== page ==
Analyze the field - Research is your best resource when negotiating at work. Analyzing the common benefit options for your industry could sway the conversation in your favor. Compare what you’re looking for with what you’re finding is available to other employees in similar positions.
Keeping in mind that negotiations may not feel like the most comfortable conversation, be polite and firm in what you’re asking to ensure both sides reach a good conclusion at the end of the conversation(s). Be prepared, be confident and remember the negotiation process is an investment in your daily happiness and career goals.
An online Associate Degree in Early Childhood Education is designed for aspiring educators who want to develop a career focused on teaching children age 4 and younger. Though you may have stayed at home with a sitter or guardian, or attended a loosely-programmed preschool or play group at that age, it’s now the 2010s and expectations for life pre-K now include structured education by teachers who have earned degrees specifically for this field.
If you have a heart for little kids and patience to boot, consider earning your online Associate Degree and preparing for a job as a preschool teacher! The main goal of preschool is for toddlers to gain language, motor, and social skills while having lots and lots of fun.
According to the Bureau of Labor Statistics, the need for preschool teachers is projected to increase 10% between 2016 and 2026.* That’s a faster-than-average growth projection for all occupations during the same time period. Since the typical requirement for launching a career as a preschool teacher is the completion of an Associate Degree, that leaves plenty of time to get started, graduate, and secure a position in this growing field.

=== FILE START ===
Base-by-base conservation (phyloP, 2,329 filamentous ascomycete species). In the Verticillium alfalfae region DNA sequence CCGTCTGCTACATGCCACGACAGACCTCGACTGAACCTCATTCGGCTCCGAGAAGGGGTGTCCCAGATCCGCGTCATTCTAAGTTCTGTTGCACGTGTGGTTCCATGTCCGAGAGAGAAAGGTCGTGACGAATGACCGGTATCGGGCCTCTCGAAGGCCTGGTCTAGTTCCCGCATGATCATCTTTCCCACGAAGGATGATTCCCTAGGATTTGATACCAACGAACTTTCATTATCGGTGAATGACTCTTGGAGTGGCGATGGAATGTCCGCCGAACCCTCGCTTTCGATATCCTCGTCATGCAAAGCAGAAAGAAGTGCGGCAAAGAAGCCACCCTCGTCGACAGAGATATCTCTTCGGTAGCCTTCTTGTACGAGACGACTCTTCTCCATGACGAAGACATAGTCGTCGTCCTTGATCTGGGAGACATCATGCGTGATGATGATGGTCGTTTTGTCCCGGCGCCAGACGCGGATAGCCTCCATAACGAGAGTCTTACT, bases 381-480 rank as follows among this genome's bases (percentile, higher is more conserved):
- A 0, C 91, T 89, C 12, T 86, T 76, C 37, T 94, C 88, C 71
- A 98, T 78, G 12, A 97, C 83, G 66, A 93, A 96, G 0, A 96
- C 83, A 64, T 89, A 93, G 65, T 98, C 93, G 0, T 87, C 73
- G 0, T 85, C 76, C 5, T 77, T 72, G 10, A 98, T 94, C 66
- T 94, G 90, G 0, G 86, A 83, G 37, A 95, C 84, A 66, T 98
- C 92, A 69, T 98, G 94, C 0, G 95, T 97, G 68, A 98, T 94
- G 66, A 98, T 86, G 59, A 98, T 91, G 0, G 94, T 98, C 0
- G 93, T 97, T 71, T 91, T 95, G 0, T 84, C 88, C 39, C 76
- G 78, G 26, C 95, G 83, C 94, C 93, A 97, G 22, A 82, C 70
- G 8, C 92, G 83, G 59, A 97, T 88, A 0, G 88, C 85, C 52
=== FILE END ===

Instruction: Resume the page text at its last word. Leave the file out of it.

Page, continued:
Positions for preschool teachers are available through Head Start programs, private early childhood education centers, churches and faith-based schools, as well as through tutoring, nannying, and at-home childcare services.
As more school systems throughout the U.S. enroll first-generation citizens from non-English-speaking homes, there’s a growing need for trained teachers who can help the youngest of students learn English. Becoming a preschool teacher who works with English Language Learners (ELLs) is a unique way to apply your passion for ECE to a demographic of children who can greatly benefit from your language skills.
If private childcare and teaching is more your style—and you have a sense of adventure—use your ECE degree to become an au pair for a family outside the U.S., or nanny for a foreign family that’s recently moved to the U.S. In both situations, your training will bolster the children’s English-speaking skills and you’ll gain a world of knowledge about another culture.
Bureau of Labor Statistics, U.S. Department of Labor, Occupational Outlook Handbook, Preschool Teachers, on the Internet at https://www.bls.gov/ooh/education-training-and-library/preschool-teachers.htm (visited October 31, 2018).
Look at you! You got swole and you loved it so much you’ve decided to help others get swole. What’s your next step? Professional certification! You already look the part of a legit personal trainer and that’s excellent for marketing your skills. But it’s a professional certification that really shows your potential clients that you’re qualified to train them. In other words, it gives them permission to trust you right from the start.
Don’t worry, training your brain for certification won’t take as long as training your body into the best physical shape of your life. You also don’t have to go anywhere to get it done; you can learn everything you need to know with online personal training courses at Ashworth College. Our Personal Trainer Career Diploma program can be completed in as few as four months and you can study at your own pace.